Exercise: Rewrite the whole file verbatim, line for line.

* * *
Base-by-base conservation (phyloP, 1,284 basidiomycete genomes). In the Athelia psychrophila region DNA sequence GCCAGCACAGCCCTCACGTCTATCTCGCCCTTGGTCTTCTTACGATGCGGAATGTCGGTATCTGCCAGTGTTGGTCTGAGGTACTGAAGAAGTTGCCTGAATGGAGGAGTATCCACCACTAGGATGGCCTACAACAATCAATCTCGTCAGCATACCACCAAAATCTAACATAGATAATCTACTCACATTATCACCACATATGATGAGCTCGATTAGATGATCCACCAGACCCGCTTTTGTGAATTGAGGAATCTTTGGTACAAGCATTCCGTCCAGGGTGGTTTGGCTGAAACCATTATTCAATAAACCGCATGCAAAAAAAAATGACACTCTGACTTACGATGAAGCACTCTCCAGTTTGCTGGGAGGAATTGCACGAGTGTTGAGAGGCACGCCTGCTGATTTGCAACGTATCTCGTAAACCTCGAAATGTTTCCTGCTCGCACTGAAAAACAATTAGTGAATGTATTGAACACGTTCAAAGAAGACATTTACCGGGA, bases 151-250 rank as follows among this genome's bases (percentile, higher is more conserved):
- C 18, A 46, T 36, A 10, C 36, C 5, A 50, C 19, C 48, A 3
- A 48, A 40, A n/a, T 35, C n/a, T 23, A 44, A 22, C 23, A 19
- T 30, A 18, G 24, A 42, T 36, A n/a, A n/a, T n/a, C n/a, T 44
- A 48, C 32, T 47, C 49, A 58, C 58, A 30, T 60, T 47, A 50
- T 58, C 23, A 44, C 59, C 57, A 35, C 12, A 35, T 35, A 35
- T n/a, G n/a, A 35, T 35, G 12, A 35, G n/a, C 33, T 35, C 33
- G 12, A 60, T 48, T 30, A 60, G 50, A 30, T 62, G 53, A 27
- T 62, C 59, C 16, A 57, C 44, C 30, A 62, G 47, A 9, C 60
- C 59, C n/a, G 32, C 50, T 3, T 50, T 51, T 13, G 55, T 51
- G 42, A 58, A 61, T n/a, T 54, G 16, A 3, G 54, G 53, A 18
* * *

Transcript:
Base-by-base conservation (phyloP, 1,284 basidiomycete genomes). In the Athelia psychrophila region DNA sequence GCCAGCACAGCCCTCACGTCTATCTCGCCCTTGGTCTTCTTACGATGCGGAATGTCGGTATCTGCCAGTGTTGGTCTGAGGTACTGAAGAAGTTGCCTGAATGGAGGAGTATCCACCACTAGGATGGCCTACAACAATCAATCTCGTCAGCATACCACCAAAATCTAACATAGATAATCTACTCACATTATCACCACATATGATGAGCTCGATTAGATGATCCACCAGACCCGCTTTTGTGAATTGAGGAATCTTTGGTACAAGCATTCCGTCCAGGGTGGTTTGGCTGAAACCATTATTCAATAAACCGCATGCAAAAAAAAATGACACTCTGACTTACGATGAAGCACTCTCCAGTTTGCTGGGAGGAATTGCACGAGTGTTGAGAGGCACGCCTGCTGATTTGCAACGTATCTCGTAAACCTCGAAATGTTTCCTGCTCGCACTGAAAAACAATTAGTGAATGTATTGAACACGTTCAAAGAAGACATTTACCGGGA, bases 151-250 rank as follows among this genome's bases (percentile, higher is more conserved):
- C 18, A 46, T 36, A 10, C 36, C 5, A 50, C 19, C 48, A 3
- A 48, A 40, A n/a, T 35, C n/a, T 23, A 44, A 22, C 23, A 19
- T 30, A 18, G 24, A 42, T 36, A n/a, A n/a, T n/a, C n/a, T 44
- A 48, C 32, T 47, C 49, A 58, C 58, A 30, T 60, T 47, A 50
- T 58, C 23, A 44, C 59, C 57, A 35, C 12, A 35, T 35, A 35
- T n/a, G n/a, A 35, T 35, G 12, A 35, G n/a, C 33, T 35, C 33
- G 12, A 60, T 48, T 30, A 60, G 50, A 30, T 62, G 53, A 27
- T 62, C 59, C 16, A 57, C 44, C 30, A 62, G 47, A 9, C 60
- C 59, C n/a, G 32, C 50, T 3, T 50, T 51, T 13, G 55, T 51
- G 42, A 58, A 61, T n/a, T 54, G 16, A 3, G 54, G 53, A 18